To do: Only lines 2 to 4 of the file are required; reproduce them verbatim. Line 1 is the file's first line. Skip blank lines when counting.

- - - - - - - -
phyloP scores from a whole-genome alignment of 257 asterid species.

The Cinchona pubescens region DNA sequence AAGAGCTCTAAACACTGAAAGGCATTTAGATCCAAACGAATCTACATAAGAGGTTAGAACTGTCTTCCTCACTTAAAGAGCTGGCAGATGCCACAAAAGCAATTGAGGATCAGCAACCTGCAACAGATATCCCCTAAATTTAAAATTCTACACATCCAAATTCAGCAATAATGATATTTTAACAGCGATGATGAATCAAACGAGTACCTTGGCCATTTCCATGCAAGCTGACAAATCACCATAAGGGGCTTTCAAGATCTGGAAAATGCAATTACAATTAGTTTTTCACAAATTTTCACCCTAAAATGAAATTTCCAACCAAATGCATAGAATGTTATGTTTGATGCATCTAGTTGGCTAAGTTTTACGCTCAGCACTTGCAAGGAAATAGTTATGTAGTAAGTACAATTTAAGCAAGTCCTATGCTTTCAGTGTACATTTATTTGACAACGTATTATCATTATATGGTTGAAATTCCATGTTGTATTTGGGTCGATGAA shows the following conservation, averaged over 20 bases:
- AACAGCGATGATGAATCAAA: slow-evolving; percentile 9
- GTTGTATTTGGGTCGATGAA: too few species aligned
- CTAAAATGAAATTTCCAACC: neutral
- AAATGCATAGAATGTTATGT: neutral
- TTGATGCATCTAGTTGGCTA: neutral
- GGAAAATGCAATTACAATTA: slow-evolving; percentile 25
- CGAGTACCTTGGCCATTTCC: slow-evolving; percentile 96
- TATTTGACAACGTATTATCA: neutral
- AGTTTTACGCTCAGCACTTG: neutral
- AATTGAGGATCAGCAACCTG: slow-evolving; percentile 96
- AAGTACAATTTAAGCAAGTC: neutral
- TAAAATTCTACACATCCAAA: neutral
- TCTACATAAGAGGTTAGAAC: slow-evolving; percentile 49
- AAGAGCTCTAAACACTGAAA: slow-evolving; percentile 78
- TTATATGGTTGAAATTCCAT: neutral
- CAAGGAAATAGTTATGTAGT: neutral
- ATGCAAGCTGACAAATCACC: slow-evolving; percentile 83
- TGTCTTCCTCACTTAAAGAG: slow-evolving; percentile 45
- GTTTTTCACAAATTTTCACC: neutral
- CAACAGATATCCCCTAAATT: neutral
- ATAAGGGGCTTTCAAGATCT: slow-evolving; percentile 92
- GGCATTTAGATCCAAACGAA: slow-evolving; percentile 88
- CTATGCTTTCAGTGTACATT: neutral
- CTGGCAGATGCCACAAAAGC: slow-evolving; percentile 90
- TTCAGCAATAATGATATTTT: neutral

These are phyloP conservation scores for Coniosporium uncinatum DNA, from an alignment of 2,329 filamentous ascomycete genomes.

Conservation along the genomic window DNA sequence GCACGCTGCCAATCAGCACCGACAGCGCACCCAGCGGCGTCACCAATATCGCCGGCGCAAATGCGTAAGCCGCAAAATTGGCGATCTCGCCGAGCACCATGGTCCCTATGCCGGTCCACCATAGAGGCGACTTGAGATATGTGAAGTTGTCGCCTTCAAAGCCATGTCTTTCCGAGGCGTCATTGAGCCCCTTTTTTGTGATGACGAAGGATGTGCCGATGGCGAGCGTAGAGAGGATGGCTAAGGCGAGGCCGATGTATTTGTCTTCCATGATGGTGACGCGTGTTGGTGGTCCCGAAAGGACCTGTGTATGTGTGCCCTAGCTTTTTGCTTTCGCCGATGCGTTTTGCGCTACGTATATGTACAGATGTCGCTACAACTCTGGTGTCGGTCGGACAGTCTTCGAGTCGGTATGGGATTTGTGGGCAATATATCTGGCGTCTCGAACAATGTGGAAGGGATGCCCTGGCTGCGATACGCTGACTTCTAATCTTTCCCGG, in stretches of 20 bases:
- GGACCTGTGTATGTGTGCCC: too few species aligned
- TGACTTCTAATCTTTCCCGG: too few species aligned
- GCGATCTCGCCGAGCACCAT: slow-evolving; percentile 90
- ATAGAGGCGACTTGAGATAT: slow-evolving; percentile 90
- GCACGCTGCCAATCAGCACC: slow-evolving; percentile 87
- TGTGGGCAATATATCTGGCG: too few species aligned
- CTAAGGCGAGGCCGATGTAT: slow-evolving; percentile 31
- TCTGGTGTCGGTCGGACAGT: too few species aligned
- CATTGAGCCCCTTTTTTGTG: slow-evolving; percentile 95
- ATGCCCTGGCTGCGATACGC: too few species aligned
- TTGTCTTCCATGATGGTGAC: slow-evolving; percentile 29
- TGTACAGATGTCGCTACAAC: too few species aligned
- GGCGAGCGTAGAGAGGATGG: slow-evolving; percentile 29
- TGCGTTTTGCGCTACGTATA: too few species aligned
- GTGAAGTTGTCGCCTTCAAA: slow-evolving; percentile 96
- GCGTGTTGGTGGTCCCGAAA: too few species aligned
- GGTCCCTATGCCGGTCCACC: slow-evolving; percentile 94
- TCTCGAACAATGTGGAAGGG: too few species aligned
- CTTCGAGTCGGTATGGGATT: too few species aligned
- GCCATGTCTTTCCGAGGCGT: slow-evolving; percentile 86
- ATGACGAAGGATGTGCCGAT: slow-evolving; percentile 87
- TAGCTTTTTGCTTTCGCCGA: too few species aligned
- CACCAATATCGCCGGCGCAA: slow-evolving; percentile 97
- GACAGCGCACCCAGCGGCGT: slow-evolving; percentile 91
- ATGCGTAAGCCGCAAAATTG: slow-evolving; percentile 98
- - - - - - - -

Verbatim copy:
The Cinchona pubescens region DNA sequence AAGAGCTCTAAACACTGAAAGGCATTTAGATCCAAACGAATCTACATAAGAGGTTAGAACTGTCTTCCTCACTTAAAGAGCTGGCAGATGCCACAAAAGCAATTGAGGATCAGCAACCTGCAACAGATATCCCCTAAATTTAAAATTCTACACATCCAAATTCAGCAATAATGATATTTTAACAGCGATGATGAATCAAACGAGTACCTTGGCCATTTCCATGCAAGCTGACAAATCACCATAAGGGGCTTTCAAGATCTGGAAAATGCAATTACAATTAGTTTTTCACAAATTTTCACCCTAAAATGAAATTTCCAACCAAATGCATAGAATGTTATGTTTGATGCATCTAGTTGGCTAAGTTTTACGCTCAGCACTTGCAAGGAAATAGTTATGTAGTAAGTACAATTTAAGCAAGTCCTATGCTTTCAGTGTACATTTATTTGACAACGTATTATCATTATATGGTTGAAATTCCATGTTGTATTTGGGTCGATGAA shows the following conservation, averaged over 20 bases:
- AACAGCGATGATGAATCAAA: slow-evolving; percentile 9
- GTTGTATTTGGGTCGATGAA: too few species aligned